Construction Accidents Archives

Ohio excavator in OSHA's Severe Violation Enforcement Program

There seem to be no end to the types of risks workers in the construction industry in Ohio face on the job. Working around heavy materials and machinery, at great heights and near electricity are just some of these risks. Construction employes who work in trenches also must deal with dangers but should be able to trust that their employers have proper safety plans and procedures in place to protect them. 

What are OSHA's ladder guidelines?

A ladder is one tool that may be used by people at work in Ohio in a variety of industries and job environments as well as by people in varying roles. While there are many different types of ladders, there are some regulations for proper and safe use that apply to all ladders in all situations. Understanding these is important for all employees and certainly for all employers as they should make sure their teams are informed and trained on following these guidelines.

Construction: an inevitably dangerous industry

Many Ohio employees do not think twice about possible dangers when clocking in at work for the day; after all, a large majority of occupations pose a minimum threat to the everyday worker. However, those in the construction industry do not always have this privilege, and, in fact, face a considerable amount of hazards on any given shift. The following information delves into these potentially deadly hazards, and what the proactive steps the industry takes to avoid them.

Ohio's workplace injury rates

As someone who works in the construction industry or who has a spouse or other family member employed in a construction-related job, you know that these occupations can be dangerous. The Ohio Bureau of Workers' Compensation provides some insight into how prevalent an injury may be for people who work in construction or even in other fields. The 2016 Survey of Occupational Injuries and Illnesses show that statewide, 3.2 out of every 100,000 employees identified as full time in the construction industry experienced either a work-related injury or illness. Across all industries, that number was also 3.2 out of every 100,000 employees.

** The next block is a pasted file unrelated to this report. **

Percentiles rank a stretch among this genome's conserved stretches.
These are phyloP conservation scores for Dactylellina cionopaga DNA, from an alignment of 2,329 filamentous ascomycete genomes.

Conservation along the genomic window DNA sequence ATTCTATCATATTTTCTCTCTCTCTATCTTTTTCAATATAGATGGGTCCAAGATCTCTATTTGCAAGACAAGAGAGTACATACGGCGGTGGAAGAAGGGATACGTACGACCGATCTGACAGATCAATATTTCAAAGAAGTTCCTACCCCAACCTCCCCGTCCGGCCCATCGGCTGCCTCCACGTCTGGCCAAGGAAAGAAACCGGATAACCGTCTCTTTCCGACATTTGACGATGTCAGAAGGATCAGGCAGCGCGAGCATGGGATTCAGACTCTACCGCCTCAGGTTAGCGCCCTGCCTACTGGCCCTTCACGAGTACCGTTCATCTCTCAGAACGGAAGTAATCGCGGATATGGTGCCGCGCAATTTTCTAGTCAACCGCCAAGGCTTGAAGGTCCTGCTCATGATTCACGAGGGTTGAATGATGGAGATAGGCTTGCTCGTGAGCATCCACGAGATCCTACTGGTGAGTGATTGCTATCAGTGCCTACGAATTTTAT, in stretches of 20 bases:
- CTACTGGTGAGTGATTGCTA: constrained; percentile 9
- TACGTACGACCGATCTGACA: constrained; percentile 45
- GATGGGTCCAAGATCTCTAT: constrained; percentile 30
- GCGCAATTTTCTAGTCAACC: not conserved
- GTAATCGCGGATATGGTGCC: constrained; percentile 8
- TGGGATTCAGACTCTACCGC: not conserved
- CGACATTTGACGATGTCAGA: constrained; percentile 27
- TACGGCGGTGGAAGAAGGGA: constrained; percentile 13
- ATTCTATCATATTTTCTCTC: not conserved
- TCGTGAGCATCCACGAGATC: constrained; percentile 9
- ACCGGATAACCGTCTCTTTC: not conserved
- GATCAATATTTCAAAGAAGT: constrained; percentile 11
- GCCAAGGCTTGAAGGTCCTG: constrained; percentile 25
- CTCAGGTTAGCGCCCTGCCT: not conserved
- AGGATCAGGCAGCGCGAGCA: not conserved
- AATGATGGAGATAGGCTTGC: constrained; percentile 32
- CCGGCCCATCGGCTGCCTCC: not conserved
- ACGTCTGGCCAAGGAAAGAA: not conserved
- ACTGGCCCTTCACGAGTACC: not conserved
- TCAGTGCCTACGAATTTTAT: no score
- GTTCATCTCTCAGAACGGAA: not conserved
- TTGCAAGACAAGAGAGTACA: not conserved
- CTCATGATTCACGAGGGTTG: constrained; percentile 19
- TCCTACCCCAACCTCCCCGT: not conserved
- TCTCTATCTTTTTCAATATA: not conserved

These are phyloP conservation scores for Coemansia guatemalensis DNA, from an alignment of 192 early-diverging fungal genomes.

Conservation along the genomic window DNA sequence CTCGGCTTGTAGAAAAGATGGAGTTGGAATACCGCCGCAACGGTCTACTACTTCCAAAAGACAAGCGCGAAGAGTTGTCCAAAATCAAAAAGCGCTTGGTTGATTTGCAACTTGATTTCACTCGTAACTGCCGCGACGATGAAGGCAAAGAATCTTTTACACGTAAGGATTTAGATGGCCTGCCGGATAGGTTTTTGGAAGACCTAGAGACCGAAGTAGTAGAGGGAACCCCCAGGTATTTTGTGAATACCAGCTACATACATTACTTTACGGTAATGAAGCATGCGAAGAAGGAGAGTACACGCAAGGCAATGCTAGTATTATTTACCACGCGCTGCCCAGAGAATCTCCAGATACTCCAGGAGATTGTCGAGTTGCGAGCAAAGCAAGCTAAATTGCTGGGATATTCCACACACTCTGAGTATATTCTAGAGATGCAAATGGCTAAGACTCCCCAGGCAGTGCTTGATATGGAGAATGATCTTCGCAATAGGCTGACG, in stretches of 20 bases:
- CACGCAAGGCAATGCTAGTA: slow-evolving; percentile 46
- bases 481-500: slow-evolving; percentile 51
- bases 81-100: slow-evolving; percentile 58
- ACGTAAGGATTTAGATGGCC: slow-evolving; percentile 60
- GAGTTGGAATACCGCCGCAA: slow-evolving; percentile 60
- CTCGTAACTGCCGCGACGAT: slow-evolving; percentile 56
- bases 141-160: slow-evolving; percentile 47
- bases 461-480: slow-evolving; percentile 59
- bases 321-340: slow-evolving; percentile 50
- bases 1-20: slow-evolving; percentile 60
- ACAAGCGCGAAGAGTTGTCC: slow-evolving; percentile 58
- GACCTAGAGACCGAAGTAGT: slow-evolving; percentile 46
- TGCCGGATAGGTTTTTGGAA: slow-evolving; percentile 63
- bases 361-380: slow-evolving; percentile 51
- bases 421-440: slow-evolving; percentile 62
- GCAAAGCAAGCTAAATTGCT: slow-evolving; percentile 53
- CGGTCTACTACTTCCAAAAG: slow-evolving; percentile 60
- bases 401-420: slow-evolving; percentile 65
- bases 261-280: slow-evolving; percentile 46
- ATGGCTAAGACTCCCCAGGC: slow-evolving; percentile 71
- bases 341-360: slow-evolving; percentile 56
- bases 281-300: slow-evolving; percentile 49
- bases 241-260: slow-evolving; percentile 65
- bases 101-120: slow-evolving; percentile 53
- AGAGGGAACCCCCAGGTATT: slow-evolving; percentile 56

2 common construction site violations that often lead to death

Many people are probably aware that the construction industry has one of the highest rates of injury and fatality out of all other industries. Construction accidents in the Hamilton area that result in serious injury and death are publicized more often than incidents that do not. According to ISHN, the first year of employment is the most dangerous for construction workers; 60 percent of construction site accidents happen during their first year on the job. 

Fall hazards a continued threat for contruction workers

People in Ohio who work in the construction industry or who have loved ones employed in this industry have good reason to want to track the ongoing efforts to keep workers safe. Construction job sites by nature are dangerous but that does not eliminate an employer's responsibility to implement strong safety practices in order to prevent serious and even fatal injuries.

Report highlights concern about construction deaths

Even people who work in jobs and industries known to be extremely dangerous can find it disturbing to read reports that show just how safe or not a particular line of work might be. This is understandable as nobody in Ohio wants to be confronted with the fact that they have a chance of being seriously injured or killed on the job. Unfortunately a report issued by the Center for Construction Research and Training offers a bleak view of safety on U.S. contruction job sites.

Contributing factors in electrical fires

Ohio construction workers have an inherently dangerous job. They work around heavy equipment, possibly hazardous chemicals or fumes, and face numerous health and safety risks from different sources. One potential risk that may not be considered as frequently is electrical fires.

Construction workers and traumatic brain injury

Ohio construction workers often must perform their work on scaffolding, roofs, tall ladders and other precarious places. Consequently, they face a substantial risk of falling and hitting their heads. Any head injury can be serious, and some result in a traumatic brain injury.

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